Probably one of the most interesting concepts in cyber security is the attacker mindset. Somehow this magical way of thinking allows security researchers to look at a system and “see” vulnerabilities.

The attacker mindset is the frame of mind from which a hacker, security researcher, adversary approaches a system.

This sounds pretty general, and it is. The mindset mathematicians use to tackle a problem, which chess players use to build their strategy, that lawyers use to find loopholes and which hackers use to find vulnerabilities. Is pretty much the same.

In this page we’ll focus on the attacker mindset in security research.


Its difficult to capture the essence of the attacker mindset. So instead I’ll formulate a couple of mental models and ways of thinking that lend themselves to the attacker mindset.

Challenge Assumptions - Identify the assumptions that you make when reviewing a system. Furthermore, analyse the assumptions that you believe the developers have made. Challenge those assumptions, ask “what if …“. Lots of vulnerabilities are caused by wrong assumptions.

Assumptions can be made for various reasons:

  • Ignorance of the crowd
    • Opposing wisdom of the crowd, it’s not always the case that commonly held beliefs are true. The effects when one trusts something because “everybody uses it so it must be secure” are devastating.
    • Even when the crowd is right, specific circumstances can often still lead to unforeseen consequences.

Murphy’s Law - Assume that everything that can go wrong will go wrong. What failures would have the most disastrous consequences? This identifies, as an attacker, the most interesting elements of a system.

A system often has components that have more pervasive effects than others. It’s worth looking at the downstream and emergent effects that failure of one component has on the rest of the system. A flaw that seems minor when viewed in the context of a single component might just cripple the system overall!


So how does one attain the attacker mindset?

I’m not sure that this is the right way to go about things. I believe the attacker mindset is like a muscle, you use it or lose it. Because of that I don’t think there is a simple set of steps that will get you there.

Instead, I would like to focus on two things.

  1. Kickstarters - Things that help you get on the road.
  2. Practices - What you do to maintain and build the attacker mindset muscle.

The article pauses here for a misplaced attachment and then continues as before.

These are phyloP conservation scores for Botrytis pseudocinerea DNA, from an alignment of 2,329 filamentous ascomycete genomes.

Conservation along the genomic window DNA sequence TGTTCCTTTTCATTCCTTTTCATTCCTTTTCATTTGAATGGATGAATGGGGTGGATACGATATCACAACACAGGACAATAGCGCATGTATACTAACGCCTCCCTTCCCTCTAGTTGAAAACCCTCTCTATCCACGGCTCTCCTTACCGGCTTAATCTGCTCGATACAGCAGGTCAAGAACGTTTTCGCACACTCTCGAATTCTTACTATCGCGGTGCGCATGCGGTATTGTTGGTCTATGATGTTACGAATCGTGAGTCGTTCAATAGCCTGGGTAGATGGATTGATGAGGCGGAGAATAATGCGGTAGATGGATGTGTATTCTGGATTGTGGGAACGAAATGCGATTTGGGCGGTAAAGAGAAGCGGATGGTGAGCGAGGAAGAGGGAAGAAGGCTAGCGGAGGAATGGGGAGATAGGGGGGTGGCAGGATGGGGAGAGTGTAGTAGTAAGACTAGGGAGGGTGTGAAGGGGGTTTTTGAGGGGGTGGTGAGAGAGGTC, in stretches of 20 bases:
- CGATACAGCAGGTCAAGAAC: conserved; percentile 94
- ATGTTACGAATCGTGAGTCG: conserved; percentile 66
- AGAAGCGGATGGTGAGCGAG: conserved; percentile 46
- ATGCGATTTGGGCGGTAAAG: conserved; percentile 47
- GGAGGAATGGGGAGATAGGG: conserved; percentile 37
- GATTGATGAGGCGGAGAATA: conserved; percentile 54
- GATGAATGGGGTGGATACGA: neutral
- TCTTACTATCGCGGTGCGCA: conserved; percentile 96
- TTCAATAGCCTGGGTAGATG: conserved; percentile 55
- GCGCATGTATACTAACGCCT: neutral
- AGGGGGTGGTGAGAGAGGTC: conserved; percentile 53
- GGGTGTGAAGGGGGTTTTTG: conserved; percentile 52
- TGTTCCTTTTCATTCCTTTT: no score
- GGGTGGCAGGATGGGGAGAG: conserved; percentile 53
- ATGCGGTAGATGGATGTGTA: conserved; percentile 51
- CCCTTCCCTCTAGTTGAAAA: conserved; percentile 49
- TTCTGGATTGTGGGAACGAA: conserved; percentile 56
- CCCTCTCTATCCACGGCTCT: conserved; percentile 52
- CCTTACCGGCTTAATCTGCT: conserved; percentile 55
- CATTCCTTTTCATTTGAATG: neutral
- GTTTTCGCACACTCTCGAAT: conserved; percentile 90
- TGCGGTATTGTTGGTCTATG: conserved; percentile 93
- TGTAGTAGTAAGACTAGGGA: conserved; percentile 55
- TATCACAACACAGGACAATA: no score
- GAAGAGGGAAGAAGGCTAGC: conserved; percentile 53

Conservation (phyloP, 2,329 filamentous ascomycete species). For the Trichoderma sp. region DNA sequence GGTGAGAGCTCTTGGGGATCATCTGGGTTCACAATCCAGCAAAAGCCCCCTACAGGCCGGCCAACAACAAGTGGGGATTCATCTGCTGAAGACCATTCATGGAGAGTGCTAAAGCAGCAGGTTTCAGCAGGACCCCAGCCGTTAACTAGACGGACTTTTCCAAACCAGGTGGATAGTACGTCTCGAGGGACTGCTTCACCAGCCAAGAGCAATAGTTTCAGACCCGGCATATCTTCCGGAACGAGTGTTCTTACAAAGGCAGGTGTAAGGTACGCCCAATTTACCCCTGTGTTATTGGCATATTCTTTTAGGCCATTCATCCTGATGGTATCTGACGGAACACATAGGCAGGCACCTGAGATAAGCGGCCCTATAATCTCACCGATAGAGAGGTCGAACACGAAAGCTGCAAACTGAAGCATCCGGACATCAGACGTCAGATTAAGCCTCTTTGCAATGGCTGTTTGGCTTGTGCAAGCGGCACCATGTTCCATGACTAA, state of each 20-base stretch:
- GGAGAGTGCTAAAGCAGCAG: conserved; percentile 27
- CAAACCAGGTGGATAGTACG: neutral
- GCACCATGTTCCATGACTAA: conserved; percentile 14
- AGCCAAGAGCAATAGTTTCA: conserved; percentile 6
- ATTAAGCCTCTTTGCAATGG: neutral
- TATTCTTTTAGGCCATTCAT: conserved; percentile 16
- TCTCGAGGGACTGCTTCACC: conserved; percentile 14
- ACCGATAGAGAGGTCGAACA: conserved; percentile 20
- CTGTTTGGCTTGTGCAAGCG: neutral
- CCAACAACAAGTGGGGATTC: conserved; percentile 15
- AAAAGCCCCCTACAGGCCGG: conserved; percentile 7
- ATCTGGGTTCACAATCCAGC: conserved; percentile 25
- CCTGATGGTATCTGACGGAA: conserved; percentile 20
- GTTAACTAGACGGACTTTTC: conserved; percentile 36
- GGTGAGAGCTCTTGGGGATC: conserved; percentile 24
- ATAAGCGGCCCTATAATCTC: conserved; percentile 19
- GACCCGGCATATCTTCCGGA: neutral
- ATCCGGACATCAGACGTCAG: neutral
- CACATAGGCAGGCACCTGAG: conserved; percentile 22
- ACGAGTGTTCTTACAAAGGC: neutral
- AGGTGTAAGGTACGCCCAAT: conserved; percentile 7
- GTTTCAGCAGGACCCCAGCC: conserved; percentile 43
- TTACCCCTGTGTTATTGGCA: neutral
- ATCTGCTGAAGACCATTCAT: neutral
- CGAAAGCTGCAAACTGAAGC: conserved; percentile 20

Recognition - Understand how other security researchers apply the attacker mindset and recognise when your own brain takes you down adversarial pathways. Double down when this happens!

Adaption of core tenets - Read this page and what others have written about adversarial mindsets and follow the tenets you’ve found in their writing.


  1. review your own biases

Deliberate Practice - Intentionally engage in activities which require attacker mindset, and review afterwards.


Hands down the most important practice is actually applying the attacker mindset.

For me, this usually means Bounty Hunting, for you it likely involves anything from bounty hunting, audit contests to regular audits.

Regardless of the activity it’s critical to maintain active reflection and deliberate practice.

Attacker Mindset in Other Disciplines

Some hackers might think that the attacker mindset is something unique to security. I don’t believe this is the case.


I’ve always believed that lawyers aren’t that different from hackers.

Aside from various differences, the core goal of a lawyer is to understand a set of rules to such an extent that they can justify someth9ing that isn’t immediately obvious.

Obvious cases do happen, but those arguably don’t require an attacker mindset.

Similarly, a hacker understands a system to such an extent that they can achieve something that wasn’t necessarily meant to be achieved.

One big difference is that everybody agrees that law is law, and code is law is a more contentious topic.


Debaters are another interesting example of people that have adopted an attacker mindset.

  • How to Solve It - G. Polya